“The neighbors give me parsley.”
“Your spring rolls are divine.”
“I told you that your butterflies were pure.”
On Halloween this year, 100 yellow signs appeared in lawns and windows scattered throughout the St. Paul’s Midway neighborhood, in no apparent order. Together, they create a 100-line, crowd-sourced poem called “Love Letters for the Midway,” which attempts to bring a positive message to neighbors in difficult times.
The project “began as a dream, believe it or not,” said St. Paul artist Havana Sullivan Janzen.
Before the coronavirus pandemic took hold, she dreamed she was walking around the neighborhood and saw something like a skywriter in the clouds, writing messages above people’s houses about how great their neighbors were, or missing their puppy Was.
“It was all my brain’s way of processing the many conversations that happen online in the Hamline Midway Neighbors Group on Facebook,” she said. “But I never thought what the dream was until I couldn’t shake it because many days passed. I would be driving down the street and I would suddenly see a house that was in my dream and I was really curious Like, why is this dream sticking with me so much?
“Eventually I realized, ‘I think I must do something with this. I feel like I should tell the story of my neighborhood in some way,'” she said.
Sullivan Janzen reached out to Kate Mudge, then director of the Hamline Midway Coalition, and proposed the idea of poetry. It came to life three years later with a grant from the Minnesota State Arts Board.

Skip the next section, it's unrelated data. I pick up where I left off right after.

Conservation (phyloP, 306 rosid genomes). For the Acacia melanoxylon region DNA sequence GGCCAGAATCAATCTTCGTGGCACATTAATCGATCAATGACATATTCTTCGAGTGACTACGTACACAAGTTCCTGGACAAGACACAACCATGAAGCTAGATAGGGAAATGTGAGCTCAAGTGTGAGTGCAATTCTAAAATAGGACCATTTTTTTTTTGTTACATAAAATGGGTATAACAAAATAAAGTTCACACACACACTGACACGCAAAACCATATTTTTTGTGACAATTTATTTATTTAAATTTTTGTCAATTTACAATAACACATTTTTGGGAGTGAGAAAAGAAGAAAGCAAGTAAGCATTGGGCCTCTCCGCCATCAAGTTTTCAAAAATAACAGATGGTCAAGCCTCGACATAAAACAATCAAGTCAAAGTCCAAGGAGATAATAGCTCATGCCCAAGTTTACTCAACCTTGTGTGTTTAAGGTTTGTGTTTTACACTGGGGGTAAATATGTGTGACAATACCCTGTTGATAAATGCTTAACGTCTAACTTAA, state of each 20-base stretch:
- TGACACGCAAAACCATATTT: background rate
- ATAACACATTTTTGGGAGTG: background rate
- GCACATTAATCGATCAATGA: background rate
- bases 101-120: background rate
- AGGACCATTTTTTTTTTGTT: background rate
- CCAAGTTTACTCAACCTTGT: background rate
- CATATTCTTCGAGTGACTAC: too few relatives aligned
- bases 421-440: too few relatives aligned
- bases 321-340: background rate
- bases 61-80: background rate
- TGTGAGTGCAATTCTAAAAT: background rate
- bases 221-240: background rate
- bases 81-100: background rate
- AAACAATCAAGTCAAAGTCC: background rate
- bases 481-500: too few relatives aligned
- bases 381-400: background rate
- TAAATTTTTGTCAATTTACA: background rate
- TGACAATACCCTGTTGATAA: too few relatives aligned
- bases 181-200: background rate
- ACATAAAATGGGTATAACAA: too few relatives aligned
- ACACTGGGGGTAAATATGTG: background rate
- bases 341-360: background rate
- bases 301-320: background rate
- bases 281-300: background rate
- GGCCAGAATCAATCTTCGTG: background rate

Sullivan Janzen said, “I just wanted this project to be a moment where someone walking down the street and facing this lesson, they can stop even on a really hard day and have a few moments of joy.” can experience.”
Sullivan Janzen started a Google Form where Midway residents could tell a story or write what they liked about their neighborhood. Then he turned his words into poetry.
“I was able to translate the love people were showing each other into lines of poetry,” she said.
Sullivan Janzen also commissioned artists to build six small free libraries for the neighborhood. Those libraries now hold small works of art from local artists and have been used for everything from canned food delivery to bike helmet giveaways during the pandemic.
“I’ve got confirmation that humanity still exists, even when you can’t be together,” said Sullivan Janzen.
The signs will be there till January 10th. Janzen hopes that by summer it will be possible to have a picnic with all the signs and neighbors in one place.
For more information and a map of where the signs can be found, visit the project website at Hamlinemidway.org/lovelettersforthemidway.